Lehman played with the Millionaires until the 1925–26 season. During that time, Lehman and some of his teammates were involved in a humorous incident when going back to Canada after an exhibition game against the Montreal Wanderers in New York City. In New York, Lehman's wife bought numerous women's designer outfits, after being treated to a shopping spree by him. When going back to Canada, Lehman, on the advice of Cyclone Taylor, who was both a professional ice hockey player and a Canadian immigration officer, split up all outfits among his teammates to avoid paying additional taxes he would have had to pay if he had brought all the clothing by himself at once; this puzzled the Customs officers. In 1922–23, the Millionaires were renamed the Maroons, and joined the Western Canada Hockey League (WCHL). The WCHL was renamed to the Western Hockey League in 1925–26; however, the league disbanded at the conclusion of that season. While playing for the Millionaires, Lehman appeared in six Stanley Cup finals, losing every time, except in his first season, in 1914–15.
Following the collapse of the WHL, Lehman joined the Chicago Black Hawks for the 1926–27 season. While in Chicago, Lehman mentored future Chicago goaltender and captain Charlie Gardiner. Lehman played one full season, and another four games the next one. During the 1926 season, Lehman became the oldest goaltender to win his first NHL game until Rob Zepp won his first NHL game during the 2014 season at the age of 33.
During the 1927–28 season, Black Hawks owner and manager Frederic McLaughlin was sketching some plays for his team; after Lehman was shown the plays by McLaughlin, Lehman responded by calling it "the craziest bunch of junk [he's] ever seen". Expecting to be fired after that outburst, Lehman was later told to go to McLaughlin's office. It was how Lehman's playing career ended: McLaughlin appointed Lehman to be Chicago's new head coach. Lehman coached Chicago for part of one season, finishing with a 3–17–1 record over 21 games. He was replaced by Herb Gardiner the following season.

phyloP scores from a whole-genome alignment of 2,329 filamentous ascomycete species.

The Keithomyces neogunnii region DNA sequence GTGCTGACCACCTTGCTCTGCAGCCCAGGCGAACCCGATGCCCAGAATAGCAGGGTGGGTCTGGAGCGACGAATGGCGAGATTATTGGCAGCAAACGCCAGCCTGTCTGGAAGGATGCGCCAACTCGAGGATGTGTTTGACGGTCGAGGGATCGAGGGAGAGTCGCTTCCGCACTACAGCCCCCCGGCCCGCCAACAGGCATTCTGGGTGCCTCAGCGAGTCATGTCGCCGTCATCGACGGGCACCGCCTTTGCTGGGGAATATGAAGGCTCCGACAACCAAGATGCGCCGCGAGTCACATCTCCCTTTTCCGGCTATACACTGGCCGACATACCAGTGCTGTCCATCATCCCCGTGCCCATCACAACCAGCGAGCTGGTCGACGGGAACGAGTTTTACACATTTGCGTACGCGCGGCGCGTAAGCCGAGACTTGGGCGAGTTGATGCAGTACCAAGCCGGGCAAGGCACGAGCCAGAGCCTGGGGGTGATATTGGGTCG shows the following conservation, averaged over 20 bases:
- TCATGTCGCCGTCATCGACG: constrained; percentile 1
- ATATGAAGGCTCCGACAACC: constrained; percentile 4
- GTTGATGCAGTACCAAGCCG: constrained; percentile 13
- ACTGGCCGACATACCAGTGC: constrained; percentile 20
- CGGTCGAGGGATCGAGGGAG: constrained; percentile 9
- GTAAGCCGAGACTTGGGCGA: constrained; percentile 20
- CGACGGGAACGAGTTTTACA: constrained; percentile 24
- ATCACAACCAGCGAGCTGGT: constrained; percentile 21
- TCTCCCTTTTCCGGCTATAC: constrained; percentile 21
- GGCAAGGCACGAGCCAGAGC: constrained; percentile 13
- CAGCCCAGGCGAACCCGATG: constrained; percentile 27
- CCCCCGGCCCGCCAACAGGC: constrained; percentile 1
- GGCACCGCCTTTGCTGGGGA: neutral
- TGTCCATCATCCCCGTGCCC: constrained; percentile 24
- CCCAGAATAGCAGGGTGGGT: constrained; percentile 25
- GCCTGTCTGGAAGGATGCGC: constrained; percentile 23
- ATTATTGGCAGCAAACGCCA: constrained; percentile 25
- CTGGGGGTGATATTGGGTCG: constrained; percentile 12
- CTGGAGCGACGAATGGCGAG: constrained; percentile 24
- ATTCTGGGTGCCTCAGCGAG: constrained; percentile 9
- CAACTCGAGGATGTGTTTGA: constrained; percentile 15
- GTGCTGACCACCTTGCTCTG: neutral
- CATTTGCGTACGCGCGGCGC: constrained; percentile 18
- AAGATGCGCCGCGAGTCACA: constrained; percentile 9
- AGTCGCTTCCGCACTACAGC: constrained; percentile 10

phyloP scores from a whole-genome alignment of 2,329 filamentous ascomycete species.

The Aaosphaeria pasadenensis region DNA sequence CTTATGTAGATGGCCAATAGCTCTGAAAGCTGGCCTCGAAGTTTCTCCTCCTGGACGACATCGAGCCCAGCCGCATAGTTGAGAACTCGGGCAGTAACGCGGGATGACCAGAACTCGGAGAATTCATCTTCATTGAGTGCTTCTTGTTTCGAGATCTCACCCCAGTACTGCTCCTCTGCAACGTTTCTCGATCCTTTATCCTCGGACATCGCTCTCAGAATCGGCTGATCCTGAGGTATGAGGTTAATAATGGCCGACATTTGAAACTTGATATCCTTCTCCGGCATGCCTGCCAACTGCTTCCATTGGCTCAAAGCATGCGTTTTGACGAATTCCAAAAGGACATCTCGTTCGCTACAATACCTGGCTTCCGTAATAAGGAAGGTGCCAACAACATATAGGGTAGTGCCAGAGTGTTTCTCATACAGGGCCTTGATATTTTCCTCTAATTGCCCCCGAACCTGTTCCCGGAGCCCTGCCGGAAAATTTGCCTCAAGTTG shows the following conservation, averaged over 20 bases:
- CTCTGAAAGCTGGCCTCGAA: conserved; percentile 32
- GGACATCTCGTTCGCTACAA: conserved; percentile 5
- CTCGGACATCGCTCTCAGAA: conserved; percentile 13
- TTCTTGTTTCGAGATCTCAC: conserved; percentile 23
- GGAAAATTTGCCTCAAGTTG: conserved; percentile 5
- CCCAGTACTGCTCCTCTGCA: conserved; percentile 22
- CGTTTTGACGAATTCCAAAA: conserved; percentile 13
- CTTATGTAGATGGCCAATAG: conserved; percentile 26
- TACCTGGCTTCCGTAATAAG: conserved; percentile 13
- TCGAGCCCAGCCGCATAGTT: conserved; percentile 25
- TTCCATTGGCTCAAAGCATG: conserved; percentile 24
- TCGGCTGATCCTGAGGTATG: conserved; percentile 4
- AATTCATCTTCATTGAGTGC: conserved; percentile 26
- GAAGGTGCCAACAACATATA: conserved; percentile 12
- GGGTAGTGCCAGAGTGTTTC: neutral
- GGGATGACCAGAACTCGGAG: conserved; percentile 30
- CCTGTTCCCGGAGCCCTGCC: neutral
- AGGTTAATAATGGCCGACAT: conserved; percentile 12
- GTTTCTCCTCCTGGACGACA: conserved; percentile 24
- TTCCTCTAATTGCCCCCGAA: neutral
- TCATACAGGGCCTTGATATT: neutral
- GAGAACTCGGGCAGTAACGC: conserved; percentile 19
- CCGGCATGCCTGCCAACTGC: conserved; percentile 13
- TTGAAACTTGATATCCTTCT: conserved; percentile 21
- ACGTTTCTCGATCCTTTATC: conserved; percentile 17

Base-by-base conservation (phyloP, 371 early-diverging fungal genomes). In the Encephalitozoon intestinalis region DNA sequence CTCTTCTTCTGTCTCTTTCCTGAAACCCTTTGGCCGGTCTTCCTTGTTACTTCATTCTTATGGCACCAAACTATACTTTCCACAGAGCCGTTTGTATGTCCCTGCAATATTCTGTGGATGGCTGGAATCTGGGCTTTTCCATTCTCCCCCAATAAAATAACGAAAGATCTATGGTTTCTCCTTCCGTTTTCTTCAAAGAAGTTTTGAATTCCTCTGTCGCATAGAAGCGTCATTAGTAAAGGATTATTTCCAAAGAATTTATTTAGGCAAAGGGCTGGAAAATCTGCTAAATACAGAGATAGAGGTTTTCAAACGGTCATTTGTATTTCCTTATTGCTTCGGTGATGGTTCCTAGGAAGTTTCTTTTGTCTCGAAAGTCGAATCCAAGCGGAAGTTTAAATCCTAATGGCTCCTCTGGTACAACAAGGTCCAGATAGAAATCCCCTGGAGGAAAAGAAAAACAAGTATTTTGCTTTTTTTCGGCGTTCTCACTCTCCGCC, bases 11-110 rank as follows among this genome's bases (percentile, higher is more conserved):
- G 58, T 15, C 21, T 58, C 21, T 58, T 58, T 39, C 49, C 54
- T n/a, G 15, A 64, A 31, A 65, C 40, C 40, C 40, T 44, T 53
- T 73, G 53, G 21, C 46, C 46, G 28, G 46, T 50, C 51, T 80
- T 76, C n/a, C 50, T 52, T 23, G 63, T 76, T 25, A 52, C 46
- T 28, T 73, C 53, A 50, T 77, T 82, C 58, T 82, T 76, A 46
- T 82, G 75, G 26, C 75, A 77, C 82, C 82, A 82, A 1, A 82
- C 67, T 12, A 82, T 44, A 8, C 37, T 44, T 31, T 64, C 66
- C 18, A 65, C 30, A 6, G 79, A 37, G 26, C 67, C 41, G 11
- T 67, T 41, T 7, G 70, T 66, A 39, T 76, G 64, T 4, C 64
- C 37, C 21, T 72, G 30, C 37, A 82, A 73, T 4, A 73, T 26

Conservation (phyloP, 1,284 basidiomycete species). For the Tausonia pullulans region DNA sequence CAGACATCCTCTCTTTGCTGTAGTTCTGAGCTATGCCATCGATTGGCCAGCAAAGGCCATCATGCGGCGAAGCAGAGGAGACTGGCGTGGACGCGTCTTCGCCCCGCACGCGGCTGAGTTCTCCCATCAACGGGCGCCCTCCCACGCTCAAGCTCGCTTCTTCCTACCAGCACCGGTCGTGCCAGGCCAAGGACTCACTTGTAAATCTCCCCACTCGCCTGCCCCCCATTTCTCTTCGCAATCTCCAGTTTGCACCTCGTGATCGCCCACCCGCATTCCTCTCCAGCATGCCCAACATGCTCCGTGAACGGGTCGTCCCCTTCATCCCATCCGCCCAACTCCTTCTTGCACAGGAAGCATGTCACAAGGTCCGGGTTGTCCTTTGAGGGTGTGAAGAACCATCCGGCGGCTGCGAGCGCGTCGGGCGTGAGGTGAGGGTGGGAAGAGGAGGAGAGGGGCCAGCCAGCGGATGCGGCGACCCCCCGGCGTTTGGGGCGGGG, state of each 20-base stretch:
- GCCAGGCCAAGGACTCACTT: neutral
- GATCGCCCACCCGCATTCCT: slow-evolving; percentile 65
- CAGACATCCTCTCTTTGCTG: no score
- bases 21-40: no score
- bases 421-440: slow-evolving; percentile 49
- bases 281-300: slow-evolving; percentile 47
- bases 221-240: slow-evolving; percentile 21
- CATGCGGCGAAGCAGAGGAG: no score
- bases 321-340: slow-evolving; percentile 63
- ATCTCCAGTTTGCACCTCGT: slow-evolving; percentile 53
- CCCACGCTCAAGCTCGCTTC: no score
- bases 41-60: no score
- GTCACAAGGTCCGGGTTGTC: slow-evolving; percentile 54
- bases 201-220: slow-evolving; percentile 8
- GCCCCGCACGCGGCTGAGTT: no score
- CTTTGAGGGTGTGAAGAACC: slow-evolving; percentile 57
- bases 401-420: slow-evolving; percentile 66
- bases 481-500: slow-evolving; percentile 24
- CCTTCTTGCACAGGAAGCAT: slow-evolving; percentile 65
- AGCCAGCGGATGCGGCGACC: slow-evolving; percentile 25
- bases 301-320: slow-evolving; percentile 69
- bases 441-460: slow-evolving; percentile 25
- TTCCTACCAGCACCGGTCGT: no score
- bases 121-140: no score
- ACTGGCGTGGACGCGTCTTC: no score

As a goaltender, Lehman was a strong skater and good puckhandler. He chased down loose pucks, and was able to pass the puck to his forwards, surprising the other team's defenders. Playing in the OPHL, Lehman scored a goal by shooting the puck in the opponent's net. The first NHL goaltender to duplicate such a feat was Ron Hextall, who did it in 1987.
|1903–04||Pembroke Lumber Kings||OVHL||5||1||4||0||300||22||0||4.40|
|1904–05||Pembroke Lumber Kings||OVHL||—||—||—||—||—||—||—||—|
|1905–06||Pembroke Lumber Kings||OVHL||8||8||0||0||480||13||1||1.63|
|1907–08||Pembroke Lumber Kings||OVHL||4||2||2||0||240||22||0||5.50|
|1911–12||New Westminster Royals||PCHA||15||9||6||0||911||77||0||5.07|
|1912–13||New Westminster Royals||PCHA||12||4||8||0||739||51||0||4.14|
|1913–14||New Westminster Royals||PCHA||16||7||9||0||997||81||0||4.87|
|1926–27||Chicago Black Hawks||NHL||44||19||22||3||2797||116||5||2.49|
|1927–28||Chicago Black Hawks||NHL||4||1||2||1||250||20||1||4.80|
|PCHA totals||262||142||118||2||16 159||934||17||3.47|
|1905–06||Pembroke Lumber Kings||NHA||1||1||0||0||60||0||1||0.00|
|1926–27||Chicago Black Hawks||NHL||2||0||1||1||120||10||0||5.00|
|Team||Year||Regular season||Post season|
|CHI||1927–28||21||3||17||1||7||5th in American||DNQ|
- Allen, Kevin; Duff, Bob; Bower, Johnny (2002). Without Fear: Hockey's 50 greatest goaltenders. Chicago: Triumph Books. ISBN 978-1-57243-484-4. OCLC 49936232.
- "Hughie Lehman — Career statistics". Hockey Hall of Fame. Retrieved 2008-07-05.
- Allen, Duff, Bower; pg. 59
- Joe Pelletier. "Hugh Lehman". Joe Pelletier. Retrieved 2008-10-07.
- "Hugh Lehman—Coaching record". hockeyreference.com. Retrieved 2008-10-07.
- Allen, Duff, Bower; pg. 58
- Allen, Duff, Bower; pg. 66
- "Hughie Lehman — Biography". Hockey Hall of Fame. Retrieved 2008-07-05.
|Head coach of the Chicago Black Hawks